Archive for March, 2009

Get those kids to school!

Kennesaw passed an ordinance this week to help Cobb County schools cut down on truancy.
Kids can’t hang out in public places during the time they should be in school. They get a warning the first time they’re caught and could face fines and other penalties with repeat offenses.
I often see kids walking around when they should be in school. Yes, some could be home school students, but not all of them.
School officials often say they don’t have the legal authority to stop a child walking around and force them back to school.
When I was a reporter in Florida, I spent a day following around a superintendent. When he saw a kid walking away from a school he stopped the student and made the boy call his mom. She gave the superintendent permission to drag the teen back to school.
Few officials have the time to drive around looking for kids who cut school.
A daytime curfew may help, but what more can be done? Is this something a city should get involved in or do schools need to put …

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Should districts furlough teachers?

Georgia could save more than $190 million if teachers took six days a year off without pay.
The chairman of the House budget committee on education floated the idea yesterday as a way to help districts struggling during the recession. Rep. Edward Lindsey (R-Atlanta) said the savings would go back into systems’ budgets and possibly prevent officials from laying off teachers and other employees.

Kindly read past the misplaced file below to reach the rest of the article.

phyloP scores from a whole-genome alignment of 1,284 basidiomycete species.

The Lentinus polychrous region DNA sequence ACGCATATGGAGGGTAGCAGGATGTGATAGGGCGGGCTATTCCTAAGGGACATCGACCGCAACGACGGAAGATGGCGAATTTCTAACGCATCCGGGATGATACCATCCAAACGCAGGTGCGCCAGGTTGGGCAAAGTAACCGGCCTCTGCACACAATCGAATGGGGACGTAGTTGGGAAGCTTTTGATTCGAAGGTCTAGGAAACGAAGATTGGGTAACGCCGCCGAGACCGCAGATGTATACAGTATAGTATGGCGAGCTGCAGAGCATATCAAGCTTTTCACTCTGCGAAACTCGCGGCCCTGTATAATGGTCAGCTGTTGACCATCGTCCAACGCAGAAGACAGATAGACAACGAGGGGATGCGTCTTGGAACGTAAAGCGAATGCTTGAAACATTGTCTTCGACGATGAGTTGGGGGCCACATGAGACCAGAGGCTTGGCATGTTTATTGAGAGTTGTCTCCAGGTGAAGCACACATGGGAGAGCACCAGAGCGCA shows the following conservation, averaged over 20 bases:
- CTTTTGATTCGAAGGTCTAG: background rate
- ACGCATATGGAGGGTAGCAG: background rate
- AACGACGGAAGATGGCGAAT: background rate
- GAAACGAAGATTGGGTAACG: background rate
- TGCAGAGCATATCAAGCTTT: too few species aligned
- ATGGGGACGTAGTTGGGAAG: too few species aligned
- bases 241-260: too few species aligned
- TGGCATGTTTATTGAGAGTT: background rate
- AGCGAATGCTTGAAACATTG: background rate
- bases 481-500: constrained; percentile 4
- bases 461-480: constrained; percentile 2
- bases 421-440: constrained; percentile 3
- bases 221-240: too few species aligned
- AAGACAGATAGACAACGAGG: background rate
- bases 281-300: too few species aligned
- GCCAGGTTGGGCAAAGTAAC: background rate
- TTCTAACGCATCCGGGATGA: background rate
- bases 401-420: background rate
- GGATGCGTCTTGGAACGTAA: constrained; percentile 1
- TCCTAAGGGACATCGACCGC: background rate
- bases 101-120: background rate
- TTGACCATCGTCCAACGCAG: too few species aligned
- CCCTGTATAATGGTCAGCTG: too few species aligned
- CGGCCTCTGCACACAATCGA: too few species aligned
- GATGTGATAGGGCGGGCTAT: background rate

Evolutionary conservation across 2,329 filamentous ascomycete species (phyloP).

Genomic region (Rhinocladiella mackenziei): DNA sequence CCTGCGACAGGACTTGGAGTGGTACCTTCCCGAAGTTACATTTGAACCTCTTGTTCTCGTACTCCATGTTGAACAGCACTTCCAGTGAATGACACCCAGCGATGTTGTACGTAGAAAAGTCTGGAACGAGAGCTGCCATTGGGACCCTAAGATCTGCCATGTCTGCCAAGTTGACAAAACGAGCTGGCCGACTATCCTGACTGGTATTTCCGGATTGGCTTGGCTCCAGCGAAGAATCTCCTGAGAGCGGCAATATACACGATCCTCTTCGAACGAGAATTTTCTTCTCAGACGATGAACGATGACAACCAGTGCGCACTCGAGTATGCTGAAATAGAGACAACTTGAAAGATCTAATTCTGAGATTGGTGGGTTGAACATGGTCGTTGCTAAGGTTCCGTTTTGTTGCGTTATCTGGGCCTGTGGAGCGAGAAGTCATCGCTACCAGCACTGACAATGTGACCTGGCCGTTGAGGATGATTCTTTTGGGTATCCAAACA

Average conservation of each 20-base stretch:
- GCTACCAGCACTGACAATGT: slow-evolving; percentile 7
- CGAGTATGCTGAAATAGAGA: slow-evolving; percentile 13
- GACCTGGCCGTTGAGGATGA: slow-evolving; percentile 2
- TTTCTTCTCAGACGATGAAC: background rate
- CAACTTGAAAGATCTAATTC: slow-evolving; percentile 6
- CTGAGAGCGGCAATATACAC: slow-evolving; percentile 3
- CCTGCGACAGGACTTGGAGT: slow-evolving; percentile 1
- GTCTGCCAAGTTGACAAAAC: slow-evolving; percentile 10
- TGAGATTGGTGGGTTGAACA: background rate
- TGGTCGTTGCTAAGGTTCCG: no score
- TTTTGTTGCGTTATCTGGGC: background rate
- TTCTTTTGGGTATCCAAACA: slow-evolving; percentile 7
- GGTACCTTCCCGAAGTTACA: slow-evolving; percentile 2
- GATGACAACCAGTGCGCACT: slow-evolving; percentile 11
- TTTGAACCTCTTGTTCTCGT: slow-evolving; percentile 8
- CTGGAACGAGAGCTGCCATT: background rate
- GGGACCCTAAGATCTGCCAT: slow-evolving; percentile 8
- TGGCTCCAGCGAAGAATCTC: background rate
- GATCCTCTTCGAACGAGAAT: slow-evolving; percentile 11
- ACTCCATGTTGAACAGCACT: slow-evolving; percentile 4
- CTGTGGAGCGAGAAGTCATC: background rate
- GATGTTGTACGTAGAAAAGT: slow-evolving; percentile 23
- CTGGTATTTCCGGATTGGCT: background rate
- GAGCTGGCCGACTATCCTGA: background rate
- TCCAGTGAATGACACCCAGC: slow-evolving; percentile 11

Other public employees have been forced to take furloughs, including workers at the State Department of Education.
Should teachers face furloughs? What guarantees are there that this would actually save jobs?

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Money for school nurses, teacher health plans

Cross-blog alert: James Salzer over on Gold Dome Live reports that the House will vote on the 2010 budget to include money for school nurses and the 10 percent bonuses for teachers with national board certification. Gov. Sonny Perdue proposed eliminating both to save money.

The House also will vote to maintain current health care costs for teachers and other state employees.

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Economy threatens school choice

A lot of the news about school budget cuts in Atlanta have focused on the layoffs, program eliminations and other slashes done by school districts, like DeKalb and Fayette counties.
But these aren’t the only Georgia programs hurting.
Choice programs – such as charter schools and special education vouchers – are struggling during the recession.
Charters have laid off employees, slashed budgets and put off purchasing new materials and training for teachers. Some organizers postponed opening new charter schools because of the economy.